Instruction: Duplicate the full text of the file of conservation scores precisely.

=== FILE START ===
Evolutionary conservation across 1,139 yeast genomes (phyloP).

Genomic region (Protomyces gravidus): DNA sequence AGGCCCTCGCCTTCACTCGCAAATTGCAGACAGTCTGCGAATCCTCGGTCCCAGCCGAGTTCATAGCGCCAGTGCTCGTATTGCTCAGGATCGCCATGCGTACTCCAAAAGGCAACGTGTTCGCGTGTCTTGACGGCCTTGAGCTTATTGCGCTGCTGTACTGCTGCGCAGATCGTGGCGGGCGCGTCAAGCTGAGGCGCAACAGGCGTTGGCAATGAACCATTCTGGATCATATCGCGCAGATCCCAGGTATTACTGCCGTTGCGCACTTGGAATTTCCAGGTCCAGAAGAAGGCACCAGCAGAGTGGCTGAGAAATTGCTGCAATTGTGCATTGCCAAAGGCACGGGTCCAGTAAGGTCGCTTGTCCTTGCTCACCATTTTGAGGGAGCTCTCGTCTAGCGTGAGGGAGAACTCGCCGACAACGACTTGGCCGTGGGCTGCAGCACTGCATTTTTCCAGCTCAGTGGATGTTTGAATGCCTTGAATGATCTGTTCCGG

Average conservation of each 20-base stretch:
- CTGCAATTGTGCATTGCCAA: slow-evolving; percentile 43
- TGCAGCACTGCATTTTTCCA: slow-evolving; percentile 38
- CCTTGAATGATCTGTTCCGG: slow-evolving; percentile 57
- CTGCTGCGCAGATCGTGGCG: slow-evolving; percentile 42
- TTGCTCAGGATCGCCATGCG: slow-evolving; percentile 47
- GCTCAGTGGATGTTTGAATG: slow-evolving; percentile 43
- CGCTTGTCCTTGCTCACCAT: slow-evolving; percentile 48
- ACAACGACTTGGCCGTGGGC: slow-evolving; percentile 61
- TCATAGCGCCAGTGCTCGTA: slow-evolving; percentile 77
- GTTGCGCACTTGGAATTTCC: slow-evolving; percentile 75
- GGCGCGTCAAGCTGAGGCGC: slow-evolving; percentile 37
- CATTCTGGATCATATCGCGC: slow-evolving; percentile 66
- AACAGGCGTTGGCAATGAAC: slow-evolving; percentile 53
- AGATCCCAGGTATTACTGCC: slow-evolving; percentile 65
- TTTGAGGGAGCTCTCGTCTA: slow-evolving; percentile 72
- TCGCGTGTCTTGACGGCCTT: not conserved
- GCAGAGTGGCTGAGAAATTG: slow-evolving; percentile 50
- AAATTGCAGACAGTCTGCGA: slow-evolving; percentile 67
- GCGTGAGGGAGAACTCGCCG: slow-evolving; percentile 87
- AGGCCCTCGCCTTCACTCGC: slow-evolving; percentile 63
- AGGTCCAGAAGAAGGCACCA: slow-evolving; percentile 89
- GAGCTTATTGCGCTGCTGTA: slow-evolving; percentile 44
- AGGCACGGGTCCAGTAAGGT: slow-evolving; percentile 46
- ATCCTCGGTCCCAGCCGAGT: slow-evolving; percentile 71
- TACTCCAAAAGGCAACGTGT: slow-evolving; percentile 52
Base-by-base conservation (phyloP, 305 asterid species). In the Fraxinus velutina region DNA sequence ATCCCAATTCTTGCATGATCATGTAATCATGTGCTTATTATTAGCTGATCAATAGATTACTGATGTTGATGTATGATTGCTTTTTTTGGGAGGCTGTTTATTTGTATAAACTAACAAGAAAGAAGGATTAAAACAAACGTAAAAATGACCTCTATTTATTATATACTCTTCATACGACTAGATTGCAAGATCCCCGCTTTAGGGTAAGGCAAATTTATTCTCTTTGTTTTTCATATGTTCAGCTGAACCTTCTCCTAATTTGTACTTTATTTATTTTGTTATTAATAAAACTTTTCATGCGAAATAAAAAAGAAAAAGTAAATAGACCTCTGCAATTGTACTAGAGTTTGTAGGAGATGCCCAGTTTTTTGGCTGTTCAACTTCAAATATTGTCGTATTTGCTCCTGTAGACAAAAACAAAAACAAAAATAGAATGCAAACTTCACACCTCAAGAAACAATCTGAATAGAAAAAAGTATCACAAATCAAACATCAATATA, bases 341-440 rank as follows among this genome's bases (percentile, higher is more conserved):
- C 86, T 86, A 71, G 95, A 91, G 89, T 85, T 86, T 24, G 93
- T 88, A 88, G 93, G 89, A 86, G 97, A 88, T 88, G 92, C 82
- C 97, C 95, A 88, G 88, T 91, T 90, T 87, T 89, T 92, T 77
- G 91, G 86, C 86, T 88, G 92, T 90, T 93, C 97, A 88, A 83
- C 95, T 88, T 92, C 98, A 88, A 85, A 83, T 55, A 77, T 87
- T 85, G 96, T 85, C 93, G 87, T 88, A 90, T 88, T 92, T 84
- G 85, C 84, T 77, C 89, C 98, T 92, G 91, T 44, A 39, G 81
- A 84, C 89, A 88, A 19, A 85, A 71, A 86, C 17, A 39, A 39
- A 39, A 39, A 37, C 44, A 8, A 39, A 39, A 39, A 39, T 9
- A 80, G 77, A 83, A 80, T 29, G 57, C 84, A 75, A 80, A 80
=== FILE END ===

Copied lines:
Evolutionary conservation across 1,139 yeast genomes (phyloP).

Genomic region (Protomyces gravidus): DNA sequence AGGCCCTCGCCTTCACTCGCAAATTGCAGACAGTCTGCGAATCCTCGGTCCCAGCCGAGTTCATAGCGCCAGTGCTCGTATTGCTCAGGATCGCCATGCGTACTCCAAAAGGCAACGTGTTCGCGTGTCTTGACGGCCTTGAGCTTATTGCGCTGCTGTACTGCTGCGCAGATCGTGGCGGGCGCGTCAAGCTGAGGCGCAACAGGCGTTGGCAATGAACCATTCTGGATCATATCGCGCAGATCCCAGGTATTACTGCCGTTGCGCACTTGGAATTTCCAGGTCCAGAAGAAGGCACCAGCAGAGTGGCTGAGAAATTGCTGCAATTGTGCATTGCCAAAGGCACGGGTCCAGTAAGGTCGCTTGTCCTTGCTCACCATTTTGAGGGAGCTCTCGTCTAGCGTGAGGGAGAACTCGCCGACAACGACTTGGCCGTGGGCTGCAGCACTGCATTTTTCCAGCTCAGTGGATGTTTGAATGCCTTGAATGATCTGTTCCGG

Average conservation of each 20-base stretch:
- CTGCAATTGTGCATTGCCAA: slow-evolving; percentile 43
- TGCAGCACTGCATTTTTCCA: slow-evolving; percentile 38
- CCTTGAATGATCTGTTCCGG: slow-evolving; percentile 57
- CTGCTGCGCAGATCGTGGCG: slow-evolving; percentile 42
- TTGCTCAGGATCGCCATGCG: slow-evolving; percentile 47
- GCTCAGTGGATGTTTGAATG: slow-evolving; percentile 43
- CGCTTGTCCTTGCTCACCAT: slow-evolving; percentile 48
- ACAACGACTTGGCCGTGGGC: slow-evolving; percentile 61
- TCATAGCGCCAGTGCTCGTA: slow-evolving; percentile 77
- GTTGCGCACTTGGAATTTCC: slow-evolving; percentile 75
- GGCGCGTCAAGCTGAGGCGC: slow-evolving; percentile 37
- CATTCTGGATCATATCGCGC: slow-evolving; percentile 66
- AACAGGCGTTGGCAATGAAC: slow-evolving; percentile 53
- AGATCCCAGGTATTACTGCC: slow-evolving; percentile 65
- TTTGAGGGAGCTCTCGTCTA: slow-evolving; percentile 72
- TCGCGTGTCTTGACGGCCTT: not conserved
- GCAGAGTGGCTGAGAAATTG: slow-evolving; percentile 50
- AAATTGCAGACAGTCTGCGA: slow-evolving; percentile 67
- GCGTGAGGGAGAACTCGCCG: slow-evolving; percentile 87
- AGGCCCTCGCCTTCACTCGC: slow-evolving; percentile 63
- AGGTCCAGAAGAAGGCACCA: slow-evolving; percentile 89
- GAGCTTATTGCGCTGCTGTA: slow-evolving; percentile 44
- AGGCACGGGTCCAGTAAGGT: slow-evolving; percentile 46
- ATCCTCGGTCCCAGCCGAGT: slow-evolving; percentile 71
- TACTCCAAAAGGCAACGTGT: slow-evolving; percentile 52
Base-by-base conservation (phyloP, 305 asterid species). In the Fraxinus velutina region DNA sequence ATCCCAATTCTTGCATGATCATGTAATCATGTGCTTATTATTAGCTGATCAATAGATTACTGATGTTGATGTATGATTGCTTTTTTTGGGAGGCTGTTTATTTGTATAAACTAACAAGAAAGAAGGATTAAAACAAACGTAAAAATGACCTCTATTTATTATATACTCTTCATACGACTAGATTGCAAGATCCCCGCTTTAGGGTAAGGCAAATTTATTCTCTTTGTTTTTCATATGTTCAGCTGAACCTTCTCCTAATTTGTACTTTATTTATTTTGTTATTAATAAAACTTTTCATGCGAAATAAAAAAGAAAAAGTAAATAGACCTCTGCAATTGTACTAGAGTTTGTAGGAGATGCCCAGTTTTTTGGCTGTTCAACTTCAAATATTGTCGTATTTGCTCCTGTAGACAAAAACAAAAACAAAAATAGAATGCAAACTTCACACCTCAAGAAACAATCTGAATAGAAAAAAGTATCACAAATCAAACATCAATATA, bases 341-440 rank as follows among this genome's bases (percentile, higher is more conserved):
- C 86, T 86, A 71, G 95, A 91, G 89, T 85, T 86, T 24, G 93
- T 88, A 88, G 93, G 89, A 86, G 97, A 88, T 88, G 92, C 82
- C 97, C 95, A 88, G 88, T 91, T 90, T 87, T 89, T 92, T 77
- G 91, G 86, C 86, T 88, G 92, T 90, T 93, C 97, A 88, A 83
- C 95, T 88, T 92, C 98, A 88, A 85, A 83, T 55, A 77, T 87
- T 85, G 96, T 85, C 93, G 87, T 88, A 90, T 88, T 92, T 84
- G 85, C 84, T 77, C 89, C 98, T 92, G 91, T 44, A 39, G 81
- A 84, C 89, A 88, A 19, A 85, A 71, A 86, C 17, A 39, A 39
- A 39, A 39, A 37, C 44, A 8, A 39, A 39, A 39, A 39, T 9
- A 80, G 77, A 83, A 80, T 29, G 57, C 84, A 75, A 80, A 80